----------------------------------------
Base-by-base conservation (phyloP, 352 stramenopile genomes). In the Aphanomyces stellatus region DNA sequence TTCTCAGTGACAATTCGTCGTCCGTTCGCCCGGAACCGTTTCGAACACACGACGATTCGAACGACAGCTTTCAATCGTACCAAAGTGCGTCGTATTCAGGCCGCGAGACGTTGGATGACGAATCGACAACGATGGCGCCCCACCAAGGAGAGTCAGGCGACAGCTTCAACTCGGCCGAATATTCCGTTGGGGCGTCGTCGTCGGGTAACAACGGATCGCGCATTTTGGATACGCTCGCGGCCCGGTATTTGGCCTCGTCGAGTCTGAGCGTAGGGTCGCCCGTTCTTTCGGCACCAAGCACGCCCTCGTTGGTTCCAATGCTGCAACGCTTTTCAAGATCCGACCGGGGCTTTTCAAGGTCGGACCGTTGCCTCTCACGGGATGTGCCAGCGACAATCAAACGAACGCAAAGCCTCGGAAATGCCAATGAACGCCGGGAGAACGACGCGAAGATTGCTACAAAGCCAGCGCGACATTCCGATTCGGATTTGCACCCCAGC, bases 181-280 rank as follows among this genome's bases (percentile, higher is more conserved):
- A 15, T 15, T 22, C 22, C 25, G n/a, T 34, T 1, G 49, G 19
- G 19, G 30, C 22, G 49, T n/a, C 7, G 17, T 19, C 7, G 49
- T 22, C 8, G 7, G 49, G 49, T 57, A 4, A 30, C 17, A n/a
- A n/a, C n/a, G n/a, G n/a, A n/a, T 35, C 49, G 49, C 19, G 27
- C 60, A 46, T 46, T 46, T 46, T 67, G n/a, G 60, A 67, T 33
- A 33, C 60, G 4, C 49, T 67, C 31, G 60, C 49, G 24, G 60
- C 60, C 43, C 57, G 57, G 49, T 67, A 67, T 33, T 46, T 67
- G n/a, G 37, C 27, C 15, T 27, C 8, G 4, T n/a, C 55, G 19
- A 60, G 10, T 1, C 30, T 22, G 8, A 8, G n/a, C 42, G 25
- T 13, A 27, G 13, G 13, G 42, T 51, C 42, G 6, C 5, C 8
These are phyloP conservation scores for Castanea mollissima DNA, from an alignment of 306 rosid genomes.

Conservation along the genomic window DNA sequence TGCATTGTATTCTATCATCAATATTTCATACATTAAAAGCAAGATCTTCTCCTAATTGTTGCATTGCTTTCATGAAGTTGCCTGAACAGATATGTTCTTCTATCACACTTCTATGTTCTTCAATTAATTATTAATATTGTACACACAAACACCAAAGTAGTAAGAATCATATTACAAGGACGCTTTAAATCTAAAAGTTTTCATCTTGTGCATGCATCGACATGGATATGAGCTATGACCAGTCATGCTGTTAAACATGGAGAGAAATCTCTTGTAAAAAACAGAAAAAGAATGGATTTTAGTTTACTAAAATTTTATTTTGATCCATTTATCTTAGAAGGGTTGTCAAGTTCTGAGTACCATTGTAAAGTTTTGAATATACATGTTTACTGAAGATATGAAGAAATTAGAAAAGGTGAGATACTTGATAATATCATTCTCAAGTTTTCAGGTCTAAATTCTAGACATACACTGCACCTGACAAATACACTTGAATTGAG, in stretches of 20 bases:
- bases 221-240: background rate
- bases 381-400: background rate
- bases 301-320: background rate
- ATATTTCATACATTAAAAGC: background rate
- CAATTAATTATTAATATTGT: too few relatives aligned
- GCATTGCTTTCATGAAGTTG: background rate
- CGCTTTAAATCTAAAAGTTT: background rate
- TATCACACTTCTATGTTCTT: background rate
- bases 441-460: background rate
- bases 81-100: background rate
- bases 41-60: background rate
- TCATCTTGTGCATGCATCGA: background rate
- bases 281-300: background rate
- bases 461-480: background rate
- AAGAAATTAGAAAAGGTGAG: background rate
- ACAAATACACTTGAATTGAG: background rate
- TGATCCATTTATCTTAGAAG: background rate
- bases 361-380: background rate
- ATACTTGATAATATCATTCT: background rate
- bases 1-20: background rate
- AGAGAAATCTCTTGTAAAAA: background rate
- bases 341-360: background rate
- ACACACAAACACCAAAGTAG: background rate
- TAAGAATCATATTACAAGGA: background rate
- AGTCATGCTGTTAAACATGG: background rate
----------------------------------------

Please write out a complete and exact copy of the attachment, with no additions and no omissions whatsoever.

Base-by-base conservation (phyloP, 352 stramenopile genomes). In the Aphanomyces stellatus region DNA sequence TTCTCAGTGACAATTCGTCGTCCGTTCGCCCGGAACCGTTTCGAACACACGACGATTCGAACGACAGCTTTCAATCGTACCAAAGTGCGTCGTATTCAGGCCGCGAGACGTTGGATGACGAATCGACAACGATGGCGCCCCACCAAGGAGAGTCAGGCGACAGCTTCAACTCGGCCGAATATTCCGTTGGGGCGTCGTCGTCGGGTAACAACGGATCGCGCATTTTGGATACGCTCGCGGCCCGGTATTTGGCCTCGTCGAGTCTGAGCGTAGGGTCGCCCGTTCTTTCGGCACCAAGCACGCCCTCGTTGGTTCCAATGCTGCAACGCTTTTCAAGATCCGACCGGGGCTTTTCAAGGTCGGACCGTTGCCTCTCACGGGATGTGCCAGCGACAATCAAACGAACGCAAAGCCTCGGAAATGCCAATGAACGCCGGGAGAACGACGCGAAGATTGCTACAAAGCCAGCGCGACATTCCGATTCGGATTTGCACCCCAGC, bases 181-280 rank as follows among this genome's bases (percentile, higher is more conserved):
- A 15, T 15, T 22, C 22, C 25, G n/a, T 34, T 1, G 49, G 19
- G 19, G 30, C 22, G 49, T n/a, C 7, G 17, T 19, C 7, G 49
- T 22, C 8, G 7, G 49, G 49, T 57, A 4, A 30, C 17, A n/a
- A n/a, C n/a, G n/a, G n/a, A n/a, T 35, C 49, G 49, C 19, G 27
- C 60, A 46, T 46, T 46, T 46, T 67, G n/a, G 60, A 67, T 33
- A 33, C 60, G 4, C 49, T 67, C 31, G 60, C 49, G 24, G 60
- C 60, C 43, C 57, G 57, G 49, T 67, A 67, T 33, T 46, T 67
- G n/a, G 37, C 27, C 15, T 27, C 8, G 4, T n/a, C 55, G 19
- A 60, G 10, T 1, C 30, T 22, G 8, A 8, G n/a, C 42, G 25
- T 13, A 27, G 13, G 13, G 42, T 51, C 42, G 6, C 5, C 8
These are phyloP conservation scores for Castanea mollissima DNA, from an alignment of 306 rosid genomes.

Conservation along the genomic window DNA sequence TGCATTGTATTCTATCATCAATATTTCATACATTAAAAGCAAGATCTTCTCCTAATTGTTGCATTGCTTTCATGAAGTTGCCTGAACAGATATGTTCTTCTATCACACTTCTATGTTCTTCAATTAATTATTAATATTGTACACACAAACACCAAAGTAGTAAGAATCATATTACAAGGACGCTTTAAATCTAAAAGTTTTCATCTTGTGCATGCATCGACATGGATATGAGCTATGACCAGTCATGCTGTTAAACATGGAGAGAAATCTCTTGTAAAAAACAGAAAAAGAATGGATTTTAGTTTACTAAAATTTTATTTTGATCCATTTATCTTAGAAGGGTTGTCAAGTTCTGAGTACCATTGTAAAGTTTTGAATATACATGTTTACTGAAGATATGAAGAAATTAGAAAAGGTGAGATACTTGATAATATCATTCTCAAGTTTTCAGGTCTAAATTCTAGACATACACTGCACCTGACAAATACACTTGAATTGAG, in stretches of 20 bases:
- bases 221-240: background rate
- bases 381-400: background rate
- bases 301-320: background rate
- ATATTTCATACATTAAAAGC: background rate
- CAATTAATTATTAATATTGT: too few relatives aligned
- GCATTGCTTTCATGAAGTTG: background rate
- CGCTTTAAATCTAAAAGTTT: background rate
- TATCACACTTCTATGTTCTT: background rate
- bases 441-460: background rate
- bases 81-100: background rate
- bases 41-60: background rate
- TCATCTTGTGCATGCATCGA: background rate
- bases 281-300: background rate
- bases 461-480: background rate
- AAGAAATTAGAAAAGGTGAG: background rate
- ACAAATACACTTGAATTGAG: background rate
- TGATCCATTTATCTTAGAAG: background rate
- bases 361-380: background rate
- ATACTTGATAATATCATTCT: background rate
- bases 1-20: background rate
- AGAGAAATCTCTTGTAAAAA: background rate
- bases 341-360: background rate
- ACACACAAACACCAAAGTAG: background rate
- TAAGAATCATATTACAAGGA: background rate
- AGTCATGCTGTTAAACATGG: background rate